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Kentucky's Forbidden Donuts
But I'd never heard of Kentucky as a mecca for donut connoisseurs until I read a piece in the New York Times a few weeks ago. William Grimes described the state as "the last calorie-filled province in an enormous swath of territory where the glazed twist, the apple fritter, the chocolate-iced Long John and the vanilla-cream Bismarck hold sway," and I was hooked.
Our first stop was Hadorn's Bakery, an institution in Bardstown, a lovely small town in the heart of bourbon country, for more than 26 years. Hadorn's didn't make Grimes's list but I smelled the place from a block away and noticed the line snaking out the door at 9 a.m. on a Saturday morning and figured it had to be good.
I had to recalibrate my order three times while standing in line though, as the hungry individuals standing before me snatched the last of the pumpkin donuts and two other varieties before I could call out my order. But I came away with a half dozen decadent little beauties: two glazed, two chocolate glazed, a caramel glazed and a pretzel donut.
The plain glazed were 60 cents, the others 70 or 80, and they were all light, moist, fresh and melt-in-your mouth treats. On my walk back to the hotel my plan to divvy up the donuts when I got back to the room went up in smoke, and my wife and sons had to battle it out for what I'd left in the bag.
On Sunday morning, I was ready for round two at Burke's Bakery in Danville, another appealing small town that hosted the Vice Presidential debate in October. Burke's was part of the NYT piece and also came highly recommended by Stuart Meyer, who produces a show called Small Town Flavor. Meyer featured Burke's in an episode of their show (see below), and after watching the segment, I was ready to get in my car and make the 8-hour drive before the clip had even ended.
But you never want to digest too much hype before seeing a movie and donuts are the same way. Burke's doesn't open until Noon on Sundays and they bake only a few varieties of donuts rather than their usual full assortment, so I was unable to get the coconut frosted special or any of the others I had in mind. I had a crumb donut and a glazed, both quite good and a bargain at 60 and 65 cents, but it wasn't the this-donut-has-changed-my-life experience I was hoping for.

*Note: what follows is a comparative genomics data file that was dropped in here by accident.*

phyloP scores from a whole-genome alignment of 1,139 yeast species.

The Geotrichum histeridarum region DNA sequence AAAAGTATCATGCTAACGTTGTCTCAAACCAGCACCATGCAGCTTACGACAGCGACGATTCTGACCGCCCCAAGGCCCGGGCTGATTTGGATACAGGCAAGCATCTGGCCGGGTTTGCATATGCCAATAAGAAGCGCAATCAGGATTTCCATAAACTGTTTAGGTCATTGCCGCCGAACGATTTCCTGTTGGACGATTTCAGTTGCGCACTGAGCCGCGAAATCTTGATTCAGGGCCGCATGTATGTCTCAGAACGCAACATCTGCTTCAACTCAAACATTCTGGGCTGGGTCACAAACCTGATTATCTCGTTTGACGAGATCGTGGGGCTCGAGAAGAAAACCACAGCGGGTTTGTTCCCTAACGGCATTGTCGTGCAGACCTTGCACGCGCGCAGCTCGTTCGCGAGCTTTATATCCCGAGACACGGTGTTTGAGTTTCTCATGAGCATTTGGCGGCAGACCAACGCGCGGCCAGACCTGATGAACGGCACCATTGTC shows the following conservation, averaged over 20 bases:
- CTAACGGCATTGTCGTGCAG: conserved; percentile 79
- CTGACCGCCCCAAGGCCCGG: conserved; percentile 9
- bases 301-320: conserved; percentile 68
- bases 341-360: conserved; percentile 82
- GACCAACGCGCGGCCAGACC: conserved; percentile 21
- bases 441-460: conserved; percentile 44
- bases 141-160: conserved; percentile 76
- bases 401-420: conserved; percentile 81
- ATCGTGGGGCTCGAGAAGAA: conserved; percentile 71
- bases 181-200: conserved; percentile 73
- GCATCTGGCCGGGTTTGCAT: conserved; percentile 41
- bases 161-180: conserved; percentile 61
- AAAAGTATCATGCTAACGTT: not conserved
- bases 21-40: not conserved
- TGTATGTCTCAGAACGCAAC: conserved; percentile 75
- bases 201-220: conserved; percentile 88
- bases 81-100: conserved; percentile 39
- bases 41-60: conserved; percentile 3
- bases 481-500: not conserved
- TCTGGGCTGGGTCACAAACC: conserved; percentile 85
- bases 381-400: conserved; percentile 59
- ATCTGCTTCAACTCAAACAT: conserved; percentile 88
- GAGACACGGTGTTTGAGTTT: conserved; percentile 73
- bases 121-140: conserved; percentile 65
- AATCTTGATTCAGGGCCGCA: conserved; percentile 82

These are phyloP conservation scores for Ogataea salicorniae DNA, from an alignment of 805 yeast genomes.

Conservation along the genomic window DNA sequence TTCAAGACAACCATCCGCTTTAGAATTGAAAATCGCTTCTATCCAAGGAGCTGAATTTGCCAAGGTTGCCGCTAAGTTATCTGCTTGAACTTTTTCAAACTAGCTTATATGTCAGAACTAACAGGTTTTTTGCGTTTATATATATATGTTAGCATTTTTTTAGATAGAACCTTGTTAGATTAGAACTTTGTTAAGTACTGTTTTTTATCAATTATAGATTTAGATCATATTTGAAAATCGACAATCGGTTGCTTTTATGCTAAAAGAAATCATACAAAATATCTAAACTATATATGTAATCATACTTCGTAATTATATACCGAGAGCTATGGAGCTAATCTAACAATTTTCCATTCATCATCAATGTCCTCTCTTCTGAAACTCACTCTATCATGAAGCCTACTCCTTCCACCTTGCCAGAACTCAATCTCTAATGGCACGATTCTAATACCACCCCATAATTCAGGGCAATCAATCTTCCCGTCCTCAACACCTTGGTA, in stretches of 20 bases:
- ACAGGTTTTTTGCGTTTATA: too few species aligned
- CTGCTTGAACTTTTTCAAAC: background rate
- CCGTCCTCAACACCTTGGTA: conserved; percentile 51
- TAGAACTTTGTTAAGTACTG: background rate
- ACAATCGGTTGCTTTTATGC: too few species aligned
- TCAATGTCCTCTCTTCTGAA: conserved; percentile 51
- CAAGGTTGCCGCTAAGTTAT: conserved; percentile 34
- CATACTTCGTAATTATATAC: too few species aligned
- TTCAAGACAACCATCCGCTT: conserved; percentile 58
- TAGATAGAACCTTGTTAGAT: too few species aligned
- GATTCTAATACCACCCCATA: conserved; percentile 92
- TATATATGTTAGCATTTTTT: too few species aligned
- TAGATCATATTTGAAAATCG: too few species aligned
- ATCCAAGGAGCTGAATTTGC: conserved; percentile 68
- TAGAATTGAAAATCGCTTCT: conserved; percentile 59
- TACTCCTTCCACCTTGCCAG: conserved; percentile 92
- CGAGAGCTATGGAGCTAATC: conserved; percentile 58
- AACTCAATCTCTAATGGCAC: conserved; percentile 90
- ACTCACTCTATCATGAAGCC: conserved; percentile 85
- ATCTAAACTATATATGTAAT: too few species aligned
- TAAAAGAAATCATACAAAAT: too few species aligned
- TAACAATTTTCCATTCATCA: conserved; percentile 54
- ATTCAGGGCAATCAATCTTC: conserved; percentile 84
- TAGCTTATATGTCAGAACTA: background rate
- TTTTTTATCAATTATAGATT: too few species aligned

On Monday morning, I was geared up to try the maple bacon donuts at Nord's Bakery, a popular neighborhood joint in the Germantown section of Louisville, but my sons, ages 3 and 5, decided to sleep in late, after we dragged them out late three nights in a row. I didn't have the heart to wake them up but I feared that my chances of getting one of their famous maple bacon donuts were dwindling with each passing minute. Still, as we set off from our hotel around 10 a.m., I felt like we still had a shot since it was a weekday.
But by the time we found the place, alas, the maple bacon donuts were history. I did feel a bit better though when Martha, the young woman at the counter, told me they'd sold out hours ago, rather than mere minutes, and my mood brightened further after I tucked into a crunch nut donut that was full of nutty, coconut goodness.
We repaired to Sunergos Cofffee next door with a bag full of the little treasures, (they don't mind and their coffee is great) and my 3-year-old son James devoured his chocolate glazed donut so quickly that he tried to attack my wife's donut while it was still in her mouth – a sure sign that he knew he'd stumbled across a pretty damn good find.
"This kid is like the Homer Simpson of donuts," my wife complained, trying to restrain him with an outstretched leg.
Nord's was the clear winner of our Kentucky donut quest – the others were very good but these were sell-your-soul-to-the-devil-for-them good. Like the Rolling Stones song, I didn't quite get the donuts I wanted, but I learned that the Bluegrass State does indeed have one more little known treasure to be proud of: its forbidden donuts. But if you want to reach donut nirvana in Kentucky, you need to get your donut loving behind out of bed much earlier than I did to get the good stuff.
[Photo credits: Dave Seminara]